Monday analysis: Pulsating Second City derby victory showcases both Aston Villa's strengths and flaws
The most entertaining and pulsating Second City derby for many a year delivered both further evidence of Villa’s promotion credentials, along with a stark reminder of their flaws.
A fixture which has for most of its 131-year history been recognised for substance rather than style served up, on this occasion, a lunchtime feast for the TV viewer.
There were six goals – including one for the ages from Alan Hutton – along with enough talking points to keep the post-match discussion flowing until both teams resume their respective campaigns on Wednesday night.
Yet for Dean Smith, this undoubtedly special victory at the helm of his boyhood club came with more than a few causes for concern.
‘Rollercoaster’ was how Villa’s head coach later chose to describe it, though you imagine there were probably a few stronger words going round his mind while watching some of his team’s defending, most notably in the first half.
Big games often have a turning point and yesterday’s arrived in the 34th minute.
Blues, one goal to the good and looking comfortable, came within inches of doubling their tally when Che Adams, stretching, directed Craig Gardner’s vicious cross on to the post.
Five minutes later the visitors found themselves behind courtesy of goals from Jonathan Kodjia and Jack Grealish and, though the drama was far from finished, Villa were always favourites from that point.
It was ultimately a little extra quality which helped Smith’s men overcome their defensive fallibilities and there can be no disguising the fact theirs is a forward line clicking ominously into gear. The four goals scored here made it nine in the last three games and it is their big-name players who are starting to do the damage.
Grealish and Tammy Abraham, who scored their third from the penalty spot, have both found the net twice in the last three games, while Kodjia got the goal which eluded him in the 3-0 win at Derby prior to the international break and immediately looked a more confident player for it.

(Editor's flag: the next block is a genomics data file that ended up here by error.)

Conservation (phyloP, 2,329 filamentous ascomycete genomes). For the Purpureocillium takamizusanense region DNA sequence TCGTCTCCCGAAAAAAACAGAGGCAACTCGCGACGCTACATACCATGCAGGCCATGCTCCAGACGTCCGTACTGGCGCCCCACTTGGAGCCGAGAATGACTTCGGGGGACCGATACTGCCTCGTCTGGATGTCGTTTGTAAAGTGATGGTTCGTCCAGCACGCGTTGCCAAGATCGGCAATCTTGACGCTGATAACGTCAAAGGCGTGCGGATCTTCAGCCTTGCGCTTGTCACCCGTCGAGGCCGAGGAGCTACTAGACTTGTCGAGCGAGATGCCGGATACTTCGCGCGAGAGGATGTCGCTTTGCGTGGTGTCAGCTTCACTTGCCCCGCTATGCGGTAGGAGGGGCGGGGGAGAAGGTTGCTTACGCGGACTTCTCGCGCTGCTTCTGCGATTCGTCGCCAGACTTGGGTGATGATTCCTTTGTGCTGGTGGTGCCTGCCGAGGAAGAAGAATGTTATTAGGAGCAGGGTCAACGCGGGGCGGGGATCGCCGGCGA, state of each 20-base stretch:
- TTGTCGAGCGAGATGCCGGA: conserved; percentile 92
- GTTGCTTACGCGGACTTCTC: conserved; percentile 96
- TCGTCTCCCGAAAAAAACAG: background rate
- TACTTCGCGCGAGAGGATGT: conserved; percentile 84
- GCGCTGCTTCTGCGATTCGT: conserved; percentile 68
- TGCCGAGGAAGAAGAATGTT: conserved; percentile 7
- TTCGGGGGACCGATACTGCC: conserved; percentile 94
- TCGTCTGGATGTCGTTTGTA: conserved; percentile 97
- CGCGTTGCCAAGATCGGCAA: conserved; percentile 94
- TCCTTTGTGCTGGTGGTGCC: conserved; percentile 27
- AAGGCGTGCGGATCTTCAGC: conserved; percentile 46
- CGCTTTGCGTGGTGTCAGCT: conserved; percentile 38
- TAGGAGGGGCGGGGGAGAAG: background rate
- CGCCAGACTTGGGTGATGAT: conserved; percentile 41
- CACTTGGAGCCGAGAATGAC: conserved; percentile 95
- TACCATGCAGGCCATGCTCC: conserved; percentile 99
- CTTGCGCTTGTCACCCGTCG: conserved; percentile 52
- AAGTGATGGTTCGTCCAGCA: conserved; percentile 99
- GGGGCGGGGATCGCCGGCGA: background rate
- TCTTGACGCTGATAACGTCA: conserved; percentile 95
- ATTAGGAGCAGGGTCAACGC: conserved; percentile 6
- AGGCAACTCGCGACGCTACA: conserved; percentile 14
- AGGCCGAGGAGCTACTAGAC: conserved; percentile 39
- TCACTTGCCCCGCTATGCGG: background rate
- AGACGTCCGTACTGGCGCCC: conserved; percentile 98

Yet while Villa’s firepower is considerable, Smith is astute enough to know it will not always be enough if they cannot address their issues at the back. Consecutive clean sheets against Bolton and Derby had been achieved in part due to both opponents missing golden chances.
Blues were not so generous. Their top scorer, Lukas Jutkiewicz, was left unmarked at a corner to volley home what was the opener and also his club’s first goal at Villa Park since April 2008.
There were other close shaves too, in addition to Adams clattering the post, while Villa were also guilty of giving away possession in their own half moments before Kristian Pedersen netted in the second half to breathe life back into the contest.
Such moments could perhaps be explained on the frenetic nature of a derby contest if the weaknesses, particularly when defending the high ball, hadn’t been evident for much of the campaign.
They are flaws which need fixing if this Villa team is ever to realise its full potential.
That said, it is unlikely the majority of the 41,200-strong crowd spent too much time last night focusing on the negatives.
For Villa supporters, this was another afternoon to savour and a win which extended their unbeaten run in league encounters against Blues to a record 13
It is a contest which, for decades to come, will be remembered for what happened in the 76th minute, when the unlikely figure of Hutton scored what might well be the finest goal ever seen in the fixture. At the very least, it is in the conversation.
Picking the ball up 10 yards inside his own half, the Scot set off toward the Blues penalty area, outpacing Jacques Maghoma and Craig Gardner.
Visiting skipper Harlee Dean stood in his way but - perhaps expecting Hutton to pass - allowed the Villa defender space to move cut inside and in the next moment the ball was destined for the bottom corner of Lee Camp’s goal with not a thing the goalkeeper could do about it.
It was a moment to win any match and for Hutton, perhaps the most memorable of his long-career. The 33-year-old is Villa’s longest-serving player but has not always had things easy since joining from Tottenham in 2011.
Yet while more cultured, fashionable full-backs have come and gone, Hutton has remained dependable and it appears Smith will be the latest in a succession of bosses to view him as an important part of the team.
His goal, particularly the manner of it, simply knocked the wind out of Blues, securing a third straight Championship win for Villa for the first time this season.
If the classy win at Derby was the result which indicated their campaign is well and truly up and running, this one confirmed it.
Maintaining momentum will now be key for Villa in a week which continues with the visit of Nottingham Forest, before Saturday’s long trip to Middlesbrough for a re-match of last season’s play-off semi-final.
A run of fixtures which a few weeks ago looked foreboding now appears more a chance to make some inroads into the gap to the top six, which remained at four points after the weekend.
Four of the next five for Smith’s men are against teams above them, with dates against Albion and Leeds to follow before Christmas.
In a division where none of the contenders are without flaws, Villa will be confident of causing damage.
Yet it is addressing their own weaknesses which will likely be the key to sustained success.